• 1 stick (4 ounces; 115g) unsalted butter, cut into 8 pieces
• ¼ teaspoon sugar
• ¼ teaspoon salt
• 1 cup (140g) all-purpose flour
• 5 large eggs, at room temperature

1) In a heavy bottomed medium saucepan, bring the milk, water, butter, sugar and salt to the

2) Once the mixture is at a rolling boil, add all of the flour at once, reduce the heat to medium
and start to stir the mixture vigorously with a wooden spoon. The dough comes together very
quickly. Do not worry if a slight crust forms at the bottom of the pan, it’s supposed to. You
need to carry on stirring for a further 2-3 minutes to dry the dough. After this time the dough
will be very soft and smooth.

3) Transfer the dough into a bowl of a mixer fitted with the paddle attachment, or using your
handmixer or if you still have the energy, continue by hand. Add the eggs one at a time,
beating after each egg has been added to incorporate it into the dough.
You will notice that after you have added the first egg, the dough will separate, once again do
not worry. As you keep working the dough, it will come back all together again by the time you
have added the third egg. In the end the dough should be thick and shiny and when lifted it
should fall back into the bowl in a ribbon.

4) The dough should be still warm. It is now ready to be used for the éclairs as directed above.

1) Once the dough is made you need to shape it immediately.

2) You can pipe the dough and the freeze it. Simply pipe the dough onto parchment-lined baking
sheets and slide the sheets into the freezer. Once the dough is completely frozen, transfer the
piped shapes into freezer bags. They can be kept in the freezer for up to a month.

Chocolate Pastry Cream
Recipe from Chocolate Desserts by Pierre Hermé

• 2 cups (500g) whole milk
• 4 large egg yolks
• 6 tbsp (75g) sugar
• 3 tablespoons cornstarch, sifted
• 7 oz (200g) bittersweet chocolate, preferably Velrhona Guanaja, melted
• 2½ tbsp (1¼ oz: 40g) unsalted butter, at room temperature

1) In a small saucepan, bring the milk to a boil. In the meantime, combine the yolks, sugar and cornstarch together and whisk in a heavy‐bottomed saucepan.

2) Once the milk has reached a boil, temper the yolks by whisking a couple spoonfuls of the hot milk into the yolk mixture.Continue whisking and slowly pour the rest of the milk into the tempered yolk mixture.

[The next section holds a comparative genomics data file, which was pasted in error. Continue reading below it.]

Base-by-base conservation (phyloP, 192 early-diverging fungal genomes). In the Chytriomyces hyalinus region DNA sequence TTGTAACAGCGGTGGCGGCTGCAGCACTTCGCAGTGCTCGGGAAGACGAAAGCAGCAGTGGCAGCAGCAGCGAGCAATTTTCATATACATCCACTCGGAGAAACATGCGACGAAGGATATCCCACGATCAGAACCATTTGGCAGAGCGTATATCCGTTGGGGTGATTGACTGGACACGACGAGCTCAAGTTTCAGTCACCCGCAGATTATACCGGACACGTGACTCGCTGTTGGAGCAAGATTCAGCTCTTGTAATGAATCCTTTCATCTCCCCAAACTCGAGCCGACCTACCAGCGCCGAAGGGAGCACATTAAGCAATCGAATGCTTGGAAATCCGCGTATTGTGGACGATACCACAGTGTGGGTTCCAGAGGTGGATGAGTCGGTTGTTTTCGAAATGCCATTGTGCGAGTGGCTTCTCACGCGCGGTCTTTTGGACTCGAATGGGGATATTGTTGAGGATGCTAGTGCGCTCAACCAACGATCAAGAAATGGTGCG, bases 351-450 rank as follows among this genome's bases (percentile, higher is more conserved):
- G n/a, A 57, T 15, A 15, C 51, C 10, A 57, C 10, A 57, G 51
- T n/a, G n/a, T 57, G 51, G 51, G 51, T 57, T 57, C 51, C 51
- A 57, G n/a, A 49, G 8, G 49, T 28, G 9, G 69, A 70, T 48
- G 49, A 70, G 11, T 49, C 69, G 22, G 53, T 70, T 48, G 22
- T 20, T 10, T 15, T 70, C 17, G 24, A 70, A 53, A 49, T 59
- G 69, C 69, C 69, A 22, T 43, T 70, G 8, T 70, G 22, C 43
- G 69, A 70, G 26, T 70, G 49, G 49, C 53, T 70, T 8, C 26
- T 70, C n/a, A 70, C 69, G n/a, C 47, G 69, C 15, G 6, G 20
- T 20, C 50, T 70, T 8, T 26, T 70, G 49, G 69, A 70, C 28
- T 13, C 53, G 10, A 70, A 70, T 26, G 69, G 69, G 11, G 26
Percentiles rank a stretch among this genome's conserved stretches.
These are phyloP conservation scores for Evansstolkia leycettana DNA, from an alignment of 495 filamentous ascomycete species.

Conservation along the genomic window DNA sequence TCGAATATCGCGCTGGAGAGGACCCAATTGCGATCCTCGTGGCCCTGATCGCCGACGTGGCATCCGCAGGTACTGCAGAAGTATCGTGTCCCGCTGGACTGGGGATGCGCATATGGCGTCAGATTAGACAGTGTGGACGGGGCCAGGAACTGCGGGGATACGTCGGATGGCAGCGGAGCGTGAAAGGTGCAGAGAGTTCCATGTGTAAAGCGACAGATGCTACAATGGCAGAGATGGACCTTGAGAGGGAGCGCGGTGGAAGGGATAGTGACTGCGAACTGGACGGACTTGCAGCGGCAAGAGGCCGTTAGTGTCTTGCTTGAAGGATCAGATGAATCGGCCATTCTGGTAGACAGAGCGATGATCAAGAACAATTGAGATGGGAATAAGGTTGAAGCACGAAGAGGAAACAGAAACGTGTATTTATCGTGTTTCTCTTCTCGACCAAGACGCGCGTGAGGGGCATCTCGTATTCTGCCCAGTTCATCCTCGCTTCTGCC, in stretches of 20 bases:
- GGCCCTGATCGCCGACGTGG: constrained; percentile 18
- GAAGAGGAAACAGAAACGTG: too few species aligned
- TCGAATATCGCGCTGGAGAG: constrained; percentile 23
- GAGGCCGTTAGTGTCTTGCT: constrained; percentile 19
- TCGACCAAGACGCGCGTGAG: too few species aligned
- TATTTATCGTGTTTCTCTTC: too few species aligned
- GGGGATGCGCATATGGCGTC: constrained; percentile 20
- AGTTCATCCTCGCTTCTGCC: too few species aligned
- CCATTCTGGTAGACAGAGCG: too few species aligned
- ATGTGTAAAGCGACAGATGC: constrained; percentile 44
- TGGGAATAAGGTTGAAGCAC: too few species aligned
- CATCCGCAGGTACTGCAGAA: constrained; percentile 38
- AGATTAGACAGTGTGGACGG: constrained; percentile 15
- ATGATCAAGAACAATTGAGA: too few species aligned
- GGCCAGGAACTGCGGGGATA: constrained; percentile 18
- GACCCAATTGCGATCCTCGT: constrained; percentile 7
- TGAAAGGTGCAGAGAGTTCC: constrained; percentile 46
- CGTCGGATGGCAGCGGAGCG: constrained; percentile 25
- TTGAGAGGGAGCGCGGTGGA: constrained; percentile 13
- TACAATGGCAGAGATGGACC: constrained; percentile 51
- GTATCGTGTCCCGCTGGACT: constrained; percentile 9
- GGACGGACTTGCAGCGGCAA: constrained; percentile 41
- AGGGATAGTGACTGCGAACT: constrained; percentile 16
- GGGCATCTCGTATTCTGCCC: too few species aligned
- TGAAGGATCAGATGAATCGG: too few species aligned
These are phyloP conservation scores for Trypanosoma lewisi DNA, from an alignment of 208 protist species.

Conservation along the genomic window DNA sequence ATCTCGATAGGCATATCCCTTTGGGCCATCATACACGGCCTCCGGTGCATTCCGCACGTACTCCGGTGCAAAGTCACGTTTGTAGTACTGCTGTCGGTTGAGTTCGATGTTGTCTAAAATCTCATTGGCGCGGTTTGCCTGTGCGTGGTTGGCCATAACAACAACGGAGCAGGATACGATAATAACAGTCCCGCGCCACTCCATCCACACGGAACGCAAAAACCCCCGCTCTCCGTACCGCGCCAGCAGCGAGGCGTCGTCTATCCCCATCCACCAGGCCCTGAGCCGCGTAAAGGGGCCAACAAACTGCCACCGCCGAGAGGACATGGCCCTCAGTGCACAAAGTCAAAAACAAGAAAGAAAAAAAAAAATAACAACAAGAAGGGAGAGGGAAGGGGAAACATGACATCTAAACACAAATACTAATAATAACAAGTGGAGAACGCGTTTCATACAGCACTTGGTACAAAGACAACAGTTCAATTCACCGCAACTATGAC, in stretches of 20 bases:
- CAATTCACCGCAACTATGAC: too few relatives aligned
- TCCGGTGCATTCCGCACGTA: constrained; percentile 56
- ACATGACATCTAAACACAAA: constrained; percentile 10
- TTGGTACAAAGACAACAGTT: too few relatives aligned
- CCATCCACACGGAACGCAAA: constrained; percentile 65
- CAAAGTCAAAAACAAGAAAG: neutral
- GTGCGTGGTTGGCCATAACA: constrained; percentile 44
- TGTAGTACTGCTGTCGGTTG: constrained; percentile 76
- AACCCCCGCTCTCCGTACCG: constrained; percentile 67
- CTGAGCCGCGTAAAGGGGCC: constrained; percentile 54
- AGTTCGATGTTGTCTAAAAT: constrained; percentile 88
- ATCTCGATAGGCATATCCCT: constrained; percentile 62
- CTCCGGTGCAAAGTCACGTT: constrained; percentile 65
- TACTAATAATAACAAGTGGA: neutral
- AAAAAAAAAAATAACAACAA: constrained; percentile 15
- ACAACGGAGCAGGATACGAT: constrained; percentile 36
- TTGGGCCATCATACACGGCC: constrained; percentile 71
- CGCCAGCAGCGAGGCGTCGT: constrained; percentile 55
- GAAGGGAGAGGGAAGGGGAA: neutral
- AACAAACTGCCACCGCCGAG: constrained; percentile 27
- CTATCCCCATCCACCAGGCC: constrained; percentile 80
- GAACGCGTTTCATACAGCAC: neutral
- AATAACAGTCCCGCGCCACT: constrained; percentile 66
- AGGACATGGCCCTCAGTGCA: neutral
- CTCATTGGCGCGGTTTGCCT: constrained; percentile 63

3) Strain the mixture back into the saucepan to remove any egg that may have scrambled. Place the pan over medium heat and whisk vigorously (without stop) until the mixture returns to a boil. Keep whisking vigorously for 1 to 2 more minutes (still over medium heat).Stir in the melted chocolate and then remove the pan from the heat.

4) Scrape the pastry cream into a small bowl and set it in an ice‐water bath to stop the cooking process. Make sure to continue stirring the mixture at this point so that it remains smooth.

5) Once the cream has reached a temperature of 140 F remove from the ice‐water bath and stir in the butter in three or four installments. Return the cream to the ice‐water bath to continue cooling, stirring occasionally, until it has completely cooled. The cream is now ready to use or store in the fridge.

1) The pastry cream can be made 2‐3 days in advance and stored in the refrigerator.

2) In order to avoid a skin forming on the pastry cream, cover with plastic wrap pressed onto the cream.

3) Tempering the eggs raises the temperature of the eggs slowly so that they do not scramble.

Chocolate Glaze
Recipe from Chocolate Desserts by Pierre Hermé
(makes 1 cup or 300g)

• 1/3 cup (80g) heavy cream
• 3½ oz (100g) bittersweet chocolate, finely chopped
• 4 tsp (20 g) unsalted butter, cut into 4 pieces, at room temperature
• 7 tbsp (110 g) Chocolate Sauce (recipe below), warm or at room temperature

1)In a small saucepan, bring the heavy cream to a boil. Remove from the heat and slowly begin to add the chocolate, stirring with a wooden spoon or spatula.

2) Stirring gently, stir in the butter, piece by piece followed by the chocolate sauce.

1) If the chocolate glaze is too cool (i.e. not liquid enough) you may heat it briefly
 in the microwave or over a double boiler. A double boiler is basically a bowl sitting over (not touching) simmering water.

2) It is best to glaze the eclairs after the glaze is made, but if you are pressed for time, you can make the glaze a couple days ahead of time, store it in the fridge and bring it up to the proper temperature (95 to 104 F) when ready to glaze.

Chocolate Sauce
Recipe from Chocolate Desserts by Pierre Hermé
(makes 1½ cups or 525 g)

• 4½ oz (130 g) bittersweet chocolate, finely chopped
• 1 cup (250 g) water
• ½ cup (125 g) crème fraîche, or heavy cream
• 1/3 cup (70 g) sugar

1) Place all the ingredients into a heavy‐bottomed saucepan and bring to a boil, making sure to stir constantly. Then reduce the heat to low and continue stirring with a wooden spoon until the sauce thickens.

2) It may take 10‐15 minutes for the sauce to thicken, but you will know when it is done when it coats the back of your spoon.

1) You can make this sauce ahead of time and store it in the refrigerator for two weeks. Reheat the sauce in a microwave oven or a double boiler before using.
2) This sauce is also great for cakes, ice-cream and tarts.


Rebecca of "Ezra Pound Cake" said...

Wow, your eclairs look so perfect. I wound up wishing I'd just made a ganache. Such a strange glaze/sauce.

Steven said...

They look stunning as usual!


breadchick said...

Those are absolutley perfect!!

Bria said...

Thanks!! I can't wait to make them again!

Tartelette said...

They look so plump and delicious!
One way to fix a splitting glaxe (albeit cheating on the challenge but saving you time and money) is to add some sifted powdered sugar, 1/4 cup at a time until it comes together.

Bria said...

tartlette thank you so much for the tip! Maybe I will brave the glaze again now it won't go to waste.